Dueling Pianos

Last night we had a mid-winter, get out of the house night on the town with family members. After dinner at the Tip Top, we Ubered down to the Big Bang Bar in the Arena District for a Dueling Pianos performance arranged by Sister Rocker. I wasn’t even aware of the place, but then the Arena District is full of surprises.

When Sister Rocker first suggested a trip to see Dueling Pianos, I initially thought it would be like Ferrante and Teicher, or perhaps cocktail lounge piano music. I could not have been more wrong! This was about as raucous as piano music (and a drum set) can get, with three guys rotating on stage in staggered one-hour shifts and pounding away at the keyboards of two grand pianos. They took “suggestions” (song requests unaccompanied by money) and “requests” (song requests submitted with moolah) — guess which ones were going to get played, and which would get crumpled up and tossed? — and they played everything from vintage Jerry Lee Lewis to country to ’80s MTV staples to last year’s hip hop hits. And there’s a lot of audience participation, both through singing along and through birthday and anniversary celebrants and bachelorette parties going up on stage to dance and perform.

It makes for a rollicking time and it’s obviously popular, because the place was packed — as crowded a venue as I’ve seen in years, in fact. If you reserve a table, as we did, expect to feel a bit like a sardine, because they really pack people in. It’s a young crowd, too; we were the oldest attendees by far. And the amount of alcohol consumed by the patrons — the better to lubricate the vocal cords and loosen up lascivious onstage dance moves, I guess — was colossal. This was a crowd that was ready to rock out and fight the mid-winter blahs with some liquid-fueled entertainment.

Dueling Pianos isn’t something I’d do every weekend, but it’s a nice entertainment option to have on a cold winter night.

Hello Emerson

IMG_7197If you’re in Columbus and you’re looking for some good live music, take a gander at the music venue sites and see whether Hello Emerson is playing somewhere.  Kish and I caught the trio last night with Dr. Science and the Bionic Half-Marathoner at The Basement in the Arena District, and they’re definitely worth a good listen.

In the interests of full and fair disclosure, I should add that Jack Doran, the keyboard player and percussionist for Hello Emerson, is the oldest son of Dr. Science and the BH-M.  I don’t think I’m influenced by bias, however, in saying that Hello Emerson plays some interesting and tuneful music that just might get you to thinking about life.  There was a pretty good crowd at The Basement to listen to them last night as the first band in a three-band show, and the group got a rousing ovation at the end of their set.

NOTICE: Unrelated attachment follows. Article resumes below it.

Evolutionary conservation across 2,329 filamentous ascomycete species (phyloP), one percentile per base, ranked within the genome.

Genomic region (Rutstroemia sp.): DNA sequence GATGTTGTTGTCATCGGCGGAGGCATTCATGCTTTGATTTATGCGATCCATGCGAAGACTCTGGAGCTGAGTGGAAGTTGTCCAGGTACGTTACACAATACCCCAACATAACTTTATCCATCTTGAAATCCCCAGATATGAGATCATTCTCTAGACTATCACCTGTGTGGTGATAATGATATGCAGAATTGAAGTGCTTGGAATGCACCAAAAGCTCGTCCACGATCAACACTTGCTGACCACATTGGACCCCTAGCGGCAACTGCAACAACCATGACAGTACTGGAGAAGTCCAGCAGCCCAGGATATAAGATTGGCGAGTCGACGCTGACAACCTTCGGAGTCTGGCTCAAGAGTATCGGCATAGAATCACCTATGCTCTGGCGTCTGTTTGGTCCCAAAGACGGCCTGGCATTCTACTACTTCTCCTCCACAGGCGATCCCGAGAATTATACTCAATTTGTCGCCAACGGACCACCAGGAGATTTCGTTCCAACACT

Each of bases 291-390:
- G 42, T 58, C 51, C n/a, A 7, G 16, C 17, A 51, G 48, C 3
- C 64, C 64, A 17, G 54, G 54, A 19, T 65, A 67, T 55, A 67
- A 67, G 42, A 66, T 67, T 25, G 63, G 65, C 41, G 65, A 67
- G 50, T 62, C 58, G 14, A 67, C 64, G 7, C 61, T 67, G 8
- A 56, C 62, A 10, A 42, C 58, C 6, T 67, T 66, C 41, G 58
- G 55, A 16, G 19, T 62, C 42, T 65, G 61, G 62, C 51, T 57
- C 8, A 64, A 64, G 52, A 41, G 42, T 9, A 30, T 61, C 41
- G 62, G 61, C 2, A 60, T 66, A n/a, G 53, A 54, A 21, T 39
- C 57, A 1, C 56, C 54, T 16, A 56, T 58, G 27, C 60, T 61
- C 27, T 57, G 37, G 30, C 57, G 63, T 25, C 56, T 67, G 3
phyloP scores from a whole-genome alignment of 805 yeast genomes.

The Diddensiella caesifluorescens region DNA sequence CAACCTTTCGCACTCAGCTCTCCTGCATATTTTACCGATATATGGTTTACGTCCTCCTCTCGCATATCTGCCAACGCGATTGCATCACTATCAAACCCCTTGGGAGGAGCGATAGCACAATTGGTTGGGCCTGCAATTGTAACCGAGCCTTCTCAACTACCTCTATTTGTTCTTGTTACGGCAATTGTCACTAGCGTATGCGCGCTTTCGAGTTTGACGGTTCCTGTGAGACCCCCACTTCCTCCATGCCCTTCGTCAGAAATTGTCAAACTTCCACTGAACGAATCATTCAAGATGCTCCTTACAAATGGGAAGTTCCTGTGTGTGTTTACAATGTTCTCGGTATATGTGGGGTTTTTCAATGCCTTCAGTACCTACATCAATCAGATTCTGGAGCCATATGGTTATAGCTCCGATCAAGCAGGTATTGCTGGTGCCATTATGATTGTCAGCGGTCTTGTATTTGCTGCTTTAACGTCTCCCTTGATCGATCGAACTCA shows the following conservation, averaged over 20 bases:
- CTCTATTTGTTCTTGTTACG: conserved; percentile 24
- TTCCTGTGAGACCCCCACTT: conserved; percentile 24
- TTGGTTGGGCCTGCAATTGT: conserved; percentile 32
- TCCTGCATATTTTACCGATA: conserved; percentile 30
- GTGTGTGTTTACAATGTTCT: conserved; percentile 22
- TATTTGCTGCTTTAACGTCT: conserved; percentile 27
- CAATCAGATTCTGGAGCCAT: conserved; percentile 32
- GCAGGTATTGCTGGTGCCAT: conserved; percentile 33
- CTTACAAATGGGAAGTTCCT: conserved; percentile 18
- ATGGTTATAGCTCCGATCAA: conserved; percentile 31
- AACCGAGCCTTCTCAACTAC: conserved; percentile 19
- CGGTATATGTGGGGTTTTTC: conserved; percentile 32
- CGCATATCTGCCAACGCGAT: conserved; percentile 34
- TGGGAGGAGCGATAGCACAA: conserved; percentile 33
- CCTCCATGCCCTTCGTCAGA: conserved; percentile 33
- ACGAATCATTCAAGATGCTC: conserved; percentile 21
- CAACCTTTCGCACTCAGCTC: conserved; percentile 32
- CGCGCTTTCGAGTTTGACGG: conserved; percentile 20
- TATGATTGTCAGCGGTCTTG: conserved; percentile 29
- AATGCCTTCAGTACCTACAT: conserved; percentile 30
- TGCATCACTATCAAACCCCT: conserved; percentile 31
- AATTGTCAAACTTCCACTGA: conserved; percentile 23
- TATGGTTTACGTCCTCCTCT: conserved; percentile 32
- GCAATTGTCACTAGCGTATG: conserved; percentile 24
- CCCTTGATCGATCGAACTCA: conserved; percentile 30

According to Sam, the guitar player and lead singer, Hello Emerson plays regularly at the brilliantly named Kerouac Kafe in Columbus.  Catch them if you can!

Aboard The CBUS

Yesterday was one of those hot, muggy days that seem to immediately drain you of energy and leave you coated in sweat at the same time.  We were interested in heading down to the Short North, but walking there would have caused us to melt into the sidewalk.  And driving to the Short North on a Gallery Hop day is a colossal pain.  So, what to do?

Enter the CBUS.

IMG_6855The CBUS is a “circulator” that runs on a continuous loop on High Street and Front Street between German Village and the Brewery District, on one end, and Victorian Village and Italian Village on the other.  Along the way, it has stops at Columbus Commons, the Ohio Statehouse, the Arena District, and the Short North.  And there are no worries about reading a confusing bus schedule, or getting on the number 4 bus when you should be getting on the number 23 bus — the CBUS has different, readily identifiable markings, the CBUS stops are marked with a special circular sign, and the CBUS just goes on the same route all day long.

The CBUS was the perfect option for us — but the only real issue was whether we could overcome our anti-bus mindset.  This sounds like a minor thing, but it really isn’t.  If your vision of a bus is a dirty, beat-up contraption filled with smelly, misbehaving passengers, it’s not going to be your first transportation choice.  But we decided to give the CBUS a chance — and it turned out that our preconceptions about bus travel were all wrong.  (I recognize that the Bus-Riding Conservative will be insufferable after that admission.)

The CBUS is clean, bright, and blissfully air-conditioned.  The upcoming stops were announced verbally and shown on an electronic crawl screen at the front of the bus, so you always knew which stop was upcoming.  Our fellow passengers included couples, families with small kids, and Columbus visitors heading to an event at the Convention Center, which also is along the route.  There are multiple stops along the way, and you can signal the driver when you want to stop by pulling a little cord that runs behind every seat.  And the CBUS is free.  Free!  What could be better than that?